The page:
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WMMX Technology Overview

9/7/2007

Intel's wireless MMX (WMMX) technology is an extended implementation of the Intel architecture (IA) MMX instruction set. The technology uses a single-instruction, multiple-data (SIMD) technique to speed up multimedia and communications software by processing data elements in parallel.

The WMMX instruction set adds 57 opcodes and a 64-bit data type. In addition, there are sixteen 64-bit MMX technology registers, each of which can be directly addressed using the register names wR0 to wR15.

Additional information and details about the MMX instructions, data types, and registers can be found in the Intel Wireless MMX Technology Developer Guide, number 251793-001. This guide is available online at Intel hardware design.

The WMMX technology intrinsic functions provide sixteen registers (wR0 to wR15) that are 64 bits long (0 to 63).

These new data registers enable the processing of data elements in parallel. Because each register can hold more than one data element, the processor can process more than one data element simultaneously. This processing capability is also known as SIMD processing. To enable SIMD processing with the C/C++ compiler, new data types are defined to exploit the expanded size of the new registers.

Using intrinsic functions allows you to code with the syntax of C function calls and variables instead of with the assembly language. For each computational and data manipulation instruction in the new extension sets, there is a corresponding C intrinsic that directly implements that instruction. This frees you from managing registers and assembly programming. Further, the compiler optimizes the instruction scheduling so that your executable runs faster.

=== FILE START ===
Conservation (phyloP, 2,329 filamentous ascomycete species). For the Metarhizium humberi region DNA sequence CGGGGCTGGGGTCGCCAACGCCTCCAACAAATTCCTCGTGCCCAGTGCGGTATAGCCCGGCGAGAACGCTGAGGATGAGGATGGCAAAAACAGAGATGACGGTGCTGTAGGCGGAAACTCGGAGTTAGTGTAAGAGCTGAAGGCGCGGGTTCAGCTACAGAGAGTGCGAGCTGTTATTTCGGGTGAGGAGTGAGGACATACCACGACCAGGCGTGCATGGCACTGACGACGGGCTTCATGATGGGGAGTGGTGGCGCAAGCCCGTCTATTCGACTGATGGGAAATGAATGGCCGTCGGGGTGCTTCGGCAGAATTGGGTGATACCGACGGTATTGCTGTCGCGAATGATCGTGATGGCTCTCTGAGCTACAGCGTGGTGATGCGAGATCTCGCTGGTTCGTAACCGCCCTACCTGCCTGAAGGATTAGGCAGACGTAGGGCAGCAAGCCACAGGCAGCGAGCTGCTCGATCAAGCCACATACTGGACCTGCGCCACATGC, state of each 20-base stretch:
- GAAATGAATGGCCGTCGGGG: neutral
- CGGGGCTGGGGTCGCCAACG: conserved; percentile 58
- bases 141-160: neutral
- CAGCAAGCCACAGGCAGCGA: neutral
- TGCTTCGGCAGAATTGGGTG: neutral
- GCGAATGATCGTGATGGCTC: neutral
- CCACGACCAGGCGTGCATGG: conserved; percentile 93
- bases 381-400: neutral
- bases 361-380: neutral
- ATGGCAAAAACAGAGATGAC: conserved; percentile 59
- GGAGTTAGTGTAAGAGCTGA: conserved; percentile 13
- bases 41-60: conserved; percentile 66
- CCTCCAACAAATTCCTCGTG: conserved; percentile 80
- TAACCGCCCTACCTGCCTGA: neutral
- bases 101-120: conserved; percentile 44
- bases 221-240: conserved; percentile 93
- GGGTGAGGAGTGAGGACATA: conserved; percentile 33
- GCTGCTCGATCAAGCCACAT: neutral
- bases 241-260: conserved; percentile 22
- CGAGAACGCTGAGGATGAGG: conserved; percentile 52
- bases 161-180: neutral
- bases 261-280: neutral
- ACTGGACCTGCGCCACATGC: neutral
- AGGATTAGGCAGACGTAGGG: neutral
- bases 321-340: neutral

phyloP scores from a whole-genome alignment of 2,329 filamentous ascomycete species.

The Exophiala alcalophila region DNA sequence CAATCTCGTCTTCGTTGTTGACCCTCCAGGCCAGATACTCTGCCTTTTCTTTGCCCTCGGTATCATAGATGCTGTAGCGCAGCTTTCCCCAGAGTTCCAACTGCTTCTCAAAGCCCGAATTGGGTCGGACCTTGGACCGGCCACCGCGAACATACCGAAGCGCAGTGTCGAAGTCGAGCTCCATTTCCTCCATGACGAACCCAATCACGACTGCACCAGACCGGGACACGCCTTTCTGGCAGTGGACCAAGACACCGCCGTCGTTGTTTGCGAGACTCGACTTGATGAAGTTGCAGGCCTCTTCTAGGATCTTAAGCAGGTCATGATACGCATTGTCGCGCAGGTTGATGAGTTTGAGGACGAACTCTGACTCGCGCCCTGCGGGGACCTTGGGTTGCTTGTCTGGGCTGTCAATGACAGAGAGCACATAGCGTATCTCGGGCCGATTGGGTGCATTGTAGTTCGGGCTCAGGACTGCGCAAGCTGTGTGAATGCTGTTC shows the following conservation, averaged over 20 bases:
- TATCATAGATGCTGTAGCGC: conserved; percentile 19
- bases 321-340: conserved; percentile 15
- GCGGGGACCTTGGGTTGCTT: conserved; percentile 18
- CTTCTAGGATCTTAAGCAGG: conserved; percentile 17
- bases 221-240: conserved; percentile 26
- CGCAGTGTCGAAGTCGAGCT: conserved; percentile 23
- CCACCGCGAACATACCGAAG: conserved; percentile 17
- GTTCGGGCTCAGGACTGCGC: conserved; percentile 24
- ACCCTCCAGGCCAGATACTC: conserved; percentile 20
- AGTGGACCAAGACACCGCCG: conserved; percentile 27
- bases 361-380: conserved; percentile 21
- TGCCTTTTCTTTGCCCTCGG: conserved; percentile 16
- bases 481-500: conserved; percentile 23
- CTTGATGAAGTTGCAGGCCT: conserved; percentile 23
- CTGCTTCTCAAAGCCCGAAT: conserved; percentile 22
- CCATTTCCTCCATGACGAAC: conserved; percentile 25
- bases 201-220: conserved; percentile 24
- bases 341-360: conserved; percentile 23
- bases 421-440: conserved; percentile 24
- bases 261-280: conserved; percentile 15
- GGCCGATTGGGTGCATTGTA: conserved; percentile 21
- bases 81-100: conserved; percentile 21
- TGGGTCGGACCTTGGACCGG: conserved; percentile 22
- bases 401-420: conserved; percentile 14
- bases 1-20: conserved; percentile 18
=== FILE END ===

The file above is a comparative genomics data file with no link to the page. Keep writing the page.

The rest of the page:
The __m64 data type is used to represent the contents of a WMMX register, which is the register used by the WMMX technology intrinsic functions. The __m64 data type can hold eight 8-bit values, four 16-bit values, two 32-bit values, or one 64-bit value.

New Data Types Usage Guidelines

The new __m64 data type is not a basic ANSI C data type, and therefore you must observe the following usage restrictions:

  • Use __m64 only on the left side of an assignment as a return value or as a parameter. You cannot use it with other arithmetic expressions (" + ", " ", and so on).
  • Use __m64 as objects in aggregates, such as unions, to access the byte elements and structures.
  • Use __m64 only with the WMMX intrinsic functions.

Many of the WMMX intrinsic functions have data alignment requirements. If these intrinsic functions are used and data is not appropriately aligned, the program will throw an exception that must be handled by the program; otherwise, the program will fault. To support the use of WMMX intrinsic functions, the user must take a more active role to guarantee that alignment issues are appropriately addressed.

For more information, see RISC Processor Data Alignment.

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